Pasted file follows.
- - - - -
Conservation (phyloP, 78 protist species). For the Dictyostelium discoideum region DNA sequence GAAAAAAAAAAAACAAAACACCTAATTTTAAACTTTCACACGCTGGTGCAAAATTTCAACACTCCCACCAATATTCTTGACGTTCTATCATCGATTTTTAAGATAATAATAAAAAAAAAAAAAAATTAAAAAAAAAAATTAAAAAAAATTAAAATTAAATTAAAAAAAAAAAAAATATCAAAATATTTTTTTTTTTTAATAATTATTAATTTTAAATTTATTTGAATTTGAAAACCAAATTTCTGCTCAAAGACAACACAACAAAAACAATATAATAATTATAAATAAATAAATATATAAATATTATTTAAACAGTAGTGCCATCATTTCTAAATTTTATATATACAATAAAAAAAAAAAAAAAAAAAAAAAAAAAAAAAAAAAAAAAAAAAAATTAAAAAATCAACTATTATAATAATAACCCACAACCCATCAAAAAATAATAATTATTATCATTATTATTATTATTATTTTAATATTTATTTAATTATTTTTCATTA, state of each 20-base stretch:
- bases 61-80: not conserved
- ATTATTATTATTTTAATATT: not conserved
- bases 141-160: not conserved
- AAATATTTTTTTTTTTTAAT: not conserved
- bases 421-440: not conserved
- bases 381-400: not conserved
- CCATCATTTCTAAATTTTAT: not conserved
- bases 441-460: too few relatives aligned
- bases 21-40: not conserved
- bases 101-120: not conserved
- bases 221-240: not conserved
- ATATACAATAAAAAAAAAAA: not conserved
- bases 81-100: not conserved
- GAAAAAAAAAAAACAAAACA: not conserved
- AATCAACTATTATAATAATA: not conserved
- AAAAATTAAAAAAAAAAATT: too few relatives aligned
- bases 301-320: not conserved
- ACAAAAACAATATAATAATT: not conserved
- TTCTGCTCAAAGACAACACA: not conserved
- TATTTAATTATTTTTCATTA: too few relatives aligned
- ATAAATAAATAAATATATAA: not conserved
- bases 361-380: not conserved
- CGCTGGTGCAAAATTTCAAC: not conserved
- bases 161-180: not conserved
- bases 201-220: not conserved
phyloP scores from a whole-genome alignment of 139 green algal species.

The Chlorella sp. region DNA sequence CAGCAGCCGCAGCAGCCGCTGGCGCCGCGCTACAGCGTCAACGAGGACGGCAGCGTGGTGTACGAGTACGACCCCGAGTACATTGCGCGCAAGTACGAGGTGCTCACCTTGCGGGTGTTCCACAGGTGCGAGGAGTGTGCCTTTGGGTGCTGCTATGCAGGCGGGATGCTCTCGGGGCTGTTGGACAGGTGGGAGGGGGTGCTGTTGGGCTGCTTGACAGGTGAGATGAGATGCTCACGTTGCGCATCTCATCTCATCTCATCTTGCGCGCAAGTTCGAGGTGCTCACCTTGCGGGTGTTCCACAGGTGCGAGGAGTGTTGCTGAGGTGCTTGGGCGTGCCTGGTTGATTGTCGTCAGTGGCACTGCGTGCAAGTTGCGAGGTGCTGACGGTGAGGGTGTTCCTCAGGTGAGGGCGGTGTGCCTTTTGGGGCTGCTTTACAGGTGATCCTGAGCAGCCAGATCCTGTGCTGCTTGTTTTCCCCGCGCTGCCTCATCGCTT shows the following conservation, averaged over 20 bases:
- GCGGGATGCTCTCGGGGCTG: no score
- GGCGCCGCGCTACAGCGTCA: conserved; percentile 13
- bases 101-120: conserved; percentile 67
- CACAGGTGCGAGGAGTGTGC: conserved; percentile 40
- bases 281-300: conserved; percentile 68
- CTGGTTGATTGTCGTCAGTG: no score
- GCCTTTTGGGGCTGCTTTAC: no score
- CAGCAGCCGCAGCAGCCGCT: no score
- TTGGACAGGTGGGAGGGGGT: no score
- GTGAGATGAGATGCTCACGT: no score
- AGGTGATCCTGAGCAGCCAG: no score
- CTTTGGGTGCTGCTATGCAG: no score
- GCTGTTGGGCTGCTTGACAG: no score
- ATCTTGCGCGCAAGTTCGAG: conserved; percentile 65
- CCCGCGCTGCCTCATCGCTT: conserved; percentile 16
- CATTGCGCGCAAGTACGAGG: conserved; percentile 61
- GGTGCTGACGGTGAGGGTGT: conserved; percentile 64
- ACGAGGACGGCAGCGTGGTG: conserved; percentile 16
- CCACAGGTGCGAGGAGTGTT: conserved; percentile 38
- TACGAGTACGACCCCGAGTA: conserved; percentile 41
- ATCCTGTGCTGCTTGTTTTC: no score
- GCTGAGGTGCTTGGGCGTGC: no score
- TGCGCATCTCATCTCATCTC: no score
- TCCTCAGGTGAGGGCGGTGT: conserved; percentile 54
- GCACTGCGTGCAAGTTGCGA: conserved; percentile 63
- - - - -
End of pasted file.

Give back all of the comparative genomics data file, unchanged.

Conservation (phyloP, 78 protist species). For the Dictyostelium discoideum region DNA sequence GAAAAAAAAAAAACAAAACACCTAATTTTAAACTTTCACACGCTGGTGCAAAATTTCAACACTCCCACCAATATTCTTGACGTTCTATCATCGATTTTTAAGATAATAATAAAAAAAAAAAAAAATTAAAAAAAAAAATTAAAAAAAATTAAAATTAAATTAAAAAAAAAAAAAATATCAAAATATTTTTTTTTTTTAATAATTATTAATTTTAAATTTATTTGAATTTGAAAACCAAATTTCTGCTCAAAGACAACACAACAAAAACAATATAATAATTATAAATAAATAAATATATAAATATTATTTAAACAGTAGTGCCATCATTTCTAAATTTTATATATACAATAAAAAAAAAAAAAAAAAAAAAAAAAAAAAAAAAAAAAAAAAAAAATTAAAAAATCAACTATTATAATAATAACCCACAACCCATCAAAAAATAATAATTATTATCATTATTATTATTATTATTTTAATATTTATTTAATTATTTTTCATTA, state of each 20-base stretch:
- bases 61-80: not conserved
- ATTATTATTATTTTAATATT: not conserved
- bases 141-160: not conserved
- AAATATTTTTTTTTTTTAAT: not conserved
- bases 421-440: not conserved
- bases 381-400: not conserved
- CCATCATTTCTAAATTTTAT: not conserved
- bases 441-460: too few relatives aligned
- bases 21-40: not conserved
- bases 101-120: not conserved
- bases 221-240: not conserved
- ATATACAATAAAAAAAAAAA: not conserved
- bases 81-100: not conserved
- GAAAAAAAAAAAACAAAACA: not conserved
- AATCAACTATTATAATAATA: not conserved
- AAAAATTAAAAAAAAAAATT: too few relatives aligned
- bases 301-320: not conserved
- ACAAAAACAATATAATAATT: not conserved
- TTCTGCTCAAAGACAACACA: not conserved
- TATTTAATTATTTTTCATTA: too few relatives aligned
- ATAAATAAATAAATATATAA: not conserved
- bases 361-380: not conserved
- CGCTGGTGCAAAATTTCAAC: not conserved
- bases 161-180: not conserved
- bases 201-220: not conserved
phyloP scores from a whole-genome alignment of 139 green algal species.

The Chlorella sp. region DNA sequence CAGCAGCCGCAGCAGCCGCTGGCGCCGCGCTACAGCGTCAACGAGGACGGCAGCGTGGTGTACGAGTACGACCCCGAGTACATTGCGCGCAAGTACGAGGTGCTCACCTTGCGGGTGTTCCACAGGTGCGAGGAGTGTGCCTTTGGGTGCTGCTATGCAGGCGGGATGCTCTCGGGGCTGTTGGACAGGTGGGAGGGGGTGCTGTTGGGCTGCTTGACAGGTGAGATGAGATGCTCACGTTGCGCATCTCATCTCATCTCATCTTGCGCGCAAGTTCGAGGTGCTCACCTTGCGGGTGTTCCACAGGTGCGAGGAGTGTTGCTGAGGTGCTTGGGCGTGCCTGGTTGATTGTCGTCAGTGGCACTGCGTGCAAGTTGCGAGGTGCTGACGGTGAGGGTGTTCCTCAGGTGAGGGCGGTGTGCCTTTTGGGGCTGCTTTACAGGTGATCCTGAGCAGCCAGATCCTGTGCTGCTTGTTTTCCCCGCGCTGCCTCATCGCTT shows the following conservation, averaged over 20 bases:
- GCGGGATGCTCTCGGGGCTG: no score
- GGCGCCGCGCTACAGCGTCA: conserved; percentile 13
- bases 101-120: conserved; percentile 67
- CACAGGTGCGAGGAGTGTGC: conserved; percentile 40
- bases 281-300: conserved; percentile 68
- CTGGTTGATTGTCGTCAGTG: no score
- GCCTTTTGGGGCTGCTTTAC: no score
- CAGCAGCCGCAGCAGCCGCT: no score
- TTGGACAGGTGGGAGGGGGT: no score
- GTGAGATGAGATGCTCACGT: no score
- AGGTGATCCTGAGCAGCCAG: no score
- CTTTGGGTGCTGCTATGCAG: no score
- GCTGTTGGGCTGCTTGACAG: no score
- ATCTTGCGCGCAAGTTCGAG: conserved; percentile 65
- CCCGCGCTGCCTCATCGCTT: conserved; percentile 16
- CATTGCGCGCAAGTACGAGG: conserved; percentile 61
- GGTGCTGACGGTGAGGGTGT: conserved; percentile 64
- ACGAGGACGGCAGCGTGGTG: conserved; percentile 16
- CCACAGGTGCGAGGAGTGTT: conserved; percentile 38
- TACGAGTACGACCCCGAGTA: conserved; percentile 41
- ATCCTGTGCTGCTTGTTTTC: no score
- GCTGAGGTGCTTGGGCGTGC: no score
- TGCGCATCTCATCTCATCTC: no score
- TCCTCAGGTGAGGGCGGTGT: conserved; percentile 54
- GCACTGCGTGCAAGTTGCGA: conserved; percentile 63